F1: Round 8 – Silverstone, Great Britain – 21 June

Every bubble has to burst sooner or later, and sadly for the home crowd – and for Brawn GP – Jenson Button’s bubble burst here at Silverstone.

At no time in the weekend did Button look like threatening Sebastian Vettel for the win; indeed, even a challenge for the podium relied on hot weather to help with heating up the tyres, and the hot weather never materialised: it meant that Button spent much of race day slogging around in 8th place.

Button’s start was compromised by getting stuck behind Jarno Trulli, while the two Ferraris of Kimi Raikkonen and Felipe Massa used the massive advantage of their KERS (the only cars to run the system this weekend) to charge down the outside line. Button managed to overtake Massa in the early laps when the Ferrari briefly went off line onto the grass, but Massa recovered the spot at the first pit stops and was never threatened by Button again.

But it wasn’t a question of traffic that meant Button wasn’t a match for Vettel: his team mate Rubens Barrichello started second behind the young pretender, and ran the initial stint right behind Vettel, only to see the young German destroy the Brawn’s pace and pull away at a second a lap or more. It was a fabulous, peerless performance and from the end of lap one there was absolutely no question of the winner.

Barrichello retained second until the first pit stops, but Red Bull managed to pop Mark Webber out on track ahead of him and then Webber proceeded to do exactly the same as Vettel had previously – and stretched out a massive second per lap over the Brazilian who struggled to retain 3rd place from Nico Rosburg and Felipe Massa. Red Bull’s performance was as emphatic a confirmation as you will ever see in a Grand Prix of just how far one team is ahead of absolutely everyone else on track.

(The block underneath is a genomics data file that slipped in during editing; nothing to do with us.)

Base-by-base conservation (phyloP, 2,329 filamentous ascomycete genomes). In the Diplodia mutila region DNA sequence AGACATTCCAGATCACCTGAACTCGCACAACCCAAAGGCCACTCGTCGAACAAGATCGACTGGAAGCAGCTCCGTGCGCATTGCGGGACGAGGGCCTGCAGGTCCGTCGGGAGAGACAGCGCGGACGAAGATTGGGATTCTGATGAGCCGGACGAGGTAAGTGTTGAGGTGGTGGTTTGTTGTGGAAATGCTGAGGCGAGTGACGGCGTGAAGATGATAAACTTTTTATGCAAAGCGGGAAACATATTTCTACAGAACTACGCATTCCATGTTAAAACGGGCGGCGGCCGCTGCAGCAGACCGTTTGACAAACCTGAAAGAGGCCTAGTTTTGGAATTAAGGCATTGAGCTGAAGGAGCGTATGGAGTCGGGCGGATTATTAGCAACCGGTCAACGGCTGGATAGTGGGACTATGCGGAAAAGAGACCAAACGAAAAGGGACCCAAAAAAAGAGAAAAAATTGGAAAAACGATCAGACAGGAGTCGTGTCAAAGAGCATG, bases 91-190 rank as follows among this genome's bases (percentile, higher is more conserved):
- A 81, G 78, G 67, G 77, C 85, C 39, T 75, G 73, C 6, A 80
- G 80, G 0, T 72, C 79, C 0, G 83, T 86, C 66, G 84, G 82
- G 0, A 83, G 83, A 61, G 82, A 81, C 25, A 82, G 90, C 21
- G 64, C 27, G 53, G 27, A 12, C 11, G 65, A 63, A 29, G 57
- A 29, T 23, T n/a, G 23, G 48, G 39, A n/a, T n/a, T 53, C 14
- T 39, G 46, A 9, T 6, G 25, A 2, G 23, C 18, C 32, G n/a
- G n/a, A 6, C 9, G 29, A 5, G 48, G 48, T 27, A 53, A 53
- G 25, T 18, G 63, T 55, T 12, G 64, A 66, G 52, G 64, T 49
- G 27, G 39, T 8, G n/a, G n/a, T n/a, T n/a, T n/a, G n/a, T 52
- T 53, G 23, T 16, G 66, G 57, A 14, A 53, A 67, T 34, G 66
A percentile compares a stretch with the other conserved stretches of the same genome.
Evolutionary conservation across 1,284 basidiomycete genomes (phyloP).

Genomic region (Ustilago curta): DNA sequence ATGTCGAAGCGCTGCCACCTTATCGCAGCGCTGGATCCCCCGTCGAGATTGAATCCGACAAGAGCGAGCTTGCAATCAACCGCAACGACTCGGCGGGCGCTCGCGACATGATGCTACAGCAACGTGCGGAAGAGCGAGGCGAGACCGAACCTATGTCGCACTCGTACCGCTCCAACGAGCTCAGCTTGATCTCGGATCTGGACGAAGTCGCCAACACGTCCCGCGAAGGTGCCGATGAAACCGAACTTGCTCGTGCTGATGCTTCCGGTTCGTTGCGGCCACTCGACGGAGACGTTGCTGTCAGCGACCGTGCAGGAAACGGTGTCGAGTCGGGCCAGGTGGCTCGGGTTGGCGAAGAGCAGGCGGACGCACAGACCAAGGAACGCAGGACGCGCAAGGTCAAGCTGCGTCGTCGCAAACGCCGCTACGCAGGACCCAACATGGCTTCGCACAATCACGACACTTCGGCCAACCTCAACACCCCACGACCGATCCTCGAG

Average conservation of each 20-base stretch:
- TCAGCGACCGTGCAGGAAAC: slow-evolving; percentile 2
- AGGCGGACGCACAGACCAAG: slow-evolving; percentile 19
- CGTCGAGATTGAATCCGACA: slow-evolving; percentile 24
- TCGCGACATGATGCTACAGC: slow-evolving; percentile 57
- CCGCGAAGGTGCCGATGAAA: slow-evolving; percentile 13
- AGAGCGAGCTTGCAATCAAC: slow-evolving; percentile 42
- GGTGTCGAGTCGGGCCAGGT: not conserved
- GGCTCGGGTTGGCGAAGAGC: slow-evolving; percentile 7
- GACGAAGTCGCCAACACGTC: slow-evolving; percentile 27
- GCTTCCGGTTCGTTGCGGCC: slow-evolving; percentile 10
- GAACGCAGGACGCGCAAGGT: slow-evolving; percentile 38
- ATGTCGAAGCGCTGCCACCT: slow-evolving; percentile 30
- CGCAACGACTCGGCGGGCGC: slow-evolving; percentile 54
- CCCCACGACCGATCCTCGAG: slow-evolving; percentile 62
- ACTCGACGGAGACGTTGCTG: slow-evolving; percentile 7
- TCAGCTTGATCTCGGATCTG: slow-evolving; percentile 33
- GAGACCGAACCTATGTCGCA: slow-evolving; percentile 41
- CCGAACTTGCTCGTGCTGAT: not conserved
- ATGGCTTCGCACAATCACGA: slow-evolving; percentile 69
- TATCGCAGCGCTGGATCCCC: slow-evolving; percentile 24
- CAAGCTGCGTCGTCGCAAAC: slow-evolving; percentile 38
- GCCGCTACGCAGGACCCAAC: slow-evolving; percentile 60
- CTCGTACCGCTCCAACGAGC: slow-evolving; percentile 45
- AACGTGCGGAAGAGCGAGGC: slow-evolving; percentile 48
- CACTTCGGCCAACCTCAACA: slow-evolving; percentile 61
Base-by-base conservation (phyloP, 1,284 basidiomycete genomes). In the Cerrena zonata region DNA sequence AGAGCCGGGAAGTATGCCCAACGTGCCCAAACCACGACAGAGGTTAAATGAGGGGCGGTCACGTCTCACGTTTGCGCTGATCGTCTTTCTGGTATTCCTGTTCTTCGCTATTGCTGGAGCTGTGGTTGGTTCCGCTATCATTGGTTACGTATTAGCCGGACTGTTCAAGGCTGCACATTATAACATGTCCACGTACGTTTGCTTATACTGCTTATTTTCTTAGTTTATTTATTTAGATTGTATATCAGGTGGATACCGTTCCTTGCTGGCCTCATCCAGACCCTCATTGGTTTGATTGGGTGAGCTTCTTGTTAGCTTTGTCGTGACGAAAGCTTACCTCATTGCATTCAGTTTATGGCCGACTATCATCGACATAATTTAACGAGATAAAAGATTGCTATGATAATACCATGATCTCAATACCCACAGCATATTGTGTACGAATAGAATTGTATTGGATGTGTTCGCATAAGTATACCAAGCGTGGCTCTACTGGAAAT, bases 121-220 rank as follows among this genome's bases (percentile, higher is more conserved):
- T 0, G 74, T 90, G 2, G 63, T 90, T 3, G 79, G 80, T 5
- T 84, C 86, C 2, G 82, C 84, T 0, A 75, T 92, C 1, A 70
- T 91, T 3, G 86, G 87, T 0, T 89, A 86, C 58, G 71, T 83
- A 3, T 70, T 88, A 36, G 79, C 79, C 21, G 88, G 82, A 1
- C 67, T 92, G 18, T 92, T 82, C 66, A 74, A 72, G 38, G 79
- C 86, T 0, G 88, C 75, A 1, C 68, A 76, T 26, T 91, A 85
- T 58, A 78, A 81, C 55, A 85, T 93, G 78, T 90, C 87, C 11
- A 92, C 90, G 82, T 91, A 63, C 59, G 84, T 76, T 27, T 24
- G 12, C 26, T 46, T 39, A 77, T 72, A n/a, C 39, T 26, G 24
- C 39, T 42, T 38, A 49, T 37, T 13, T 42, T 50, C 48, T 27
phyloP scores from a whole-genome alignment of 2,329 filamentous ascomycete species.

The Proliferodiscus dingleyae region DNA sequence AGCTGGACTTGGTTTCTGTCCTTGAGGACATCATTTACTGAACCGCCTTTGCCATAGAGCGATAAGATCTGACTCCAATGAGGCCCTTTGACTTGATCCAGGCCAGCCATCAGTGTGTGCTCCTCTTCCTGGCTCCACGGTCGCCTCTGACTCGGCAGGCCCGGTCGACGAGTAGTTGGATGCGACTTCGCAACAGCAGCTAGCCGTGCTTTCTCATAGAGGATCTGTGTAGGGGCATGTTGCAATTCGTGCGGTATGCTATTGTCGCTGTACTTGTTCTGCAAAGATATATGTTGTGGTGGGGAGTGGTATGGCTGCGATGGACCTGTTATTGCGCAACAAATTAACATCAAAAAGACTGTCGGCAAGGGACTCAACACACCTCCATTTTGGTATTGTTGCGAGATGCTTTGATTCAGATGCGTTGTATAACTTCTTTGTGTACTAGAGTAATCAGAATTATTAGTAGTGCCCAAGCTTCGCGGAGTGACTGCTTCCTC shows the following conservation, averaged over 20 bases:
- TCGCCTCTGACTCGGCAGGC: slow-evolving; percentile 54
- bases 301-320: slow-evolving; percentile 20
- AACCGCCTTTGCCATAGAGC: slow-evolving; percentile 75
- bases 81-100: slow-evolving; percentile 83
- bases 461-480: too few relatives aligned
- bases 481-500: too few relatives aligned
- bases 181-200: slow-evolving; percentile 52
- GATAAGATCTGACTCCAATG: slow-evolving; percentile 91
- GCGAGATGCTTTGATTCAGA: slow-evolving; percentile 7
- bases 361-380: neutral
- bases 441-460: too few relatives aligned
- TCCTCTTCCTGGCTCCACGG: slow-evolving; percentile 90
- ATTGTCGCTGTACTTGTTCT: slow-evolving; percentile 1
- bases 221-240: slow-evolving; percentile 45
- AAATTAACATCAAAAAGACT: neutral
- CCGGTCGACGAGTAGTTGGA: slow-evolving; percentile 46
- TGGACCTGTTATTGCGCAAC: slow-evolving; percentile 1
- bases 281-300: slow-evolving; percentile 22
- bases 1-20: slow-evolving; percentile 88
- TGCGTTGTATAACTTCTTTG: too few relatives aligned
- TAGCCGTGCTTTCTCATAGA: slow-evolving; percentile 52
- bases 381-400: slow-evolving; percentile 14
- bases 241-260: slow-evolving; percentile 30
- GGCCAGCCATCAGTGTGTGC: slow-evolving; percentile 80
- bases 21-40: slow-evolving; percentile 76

With very little happening at the sharp end of the field, attention turned to the battles up and down the running order. In the early laps there was some great close racing between Nick Heidfeld (with front wing damage) and Fernando Alonso (who had a terrible start and ended up behind his struggling team mate Nelson Piquet Jr for the first time in a straight fight in F1) for 12th, while Robert Kubica and Lewis Hamilton tussled for 14th; but while the new regulations had made it possible for cars to run closer and fight harder, it didn’t seem to make it any more possible to actually overtake in practice.

Kimi Raikkonen and Kazuki Nakajima both had impressive starts and ran high up during the early stint, but they had gambled on light fuel loads and pitted first on laps 17 and 16 respectively, a tactic that proved ill-conceived as they finished the race 8th and 11th whereas their team mates finished 4th (for Felipe Massa) and 5th (for Nico Rosberg).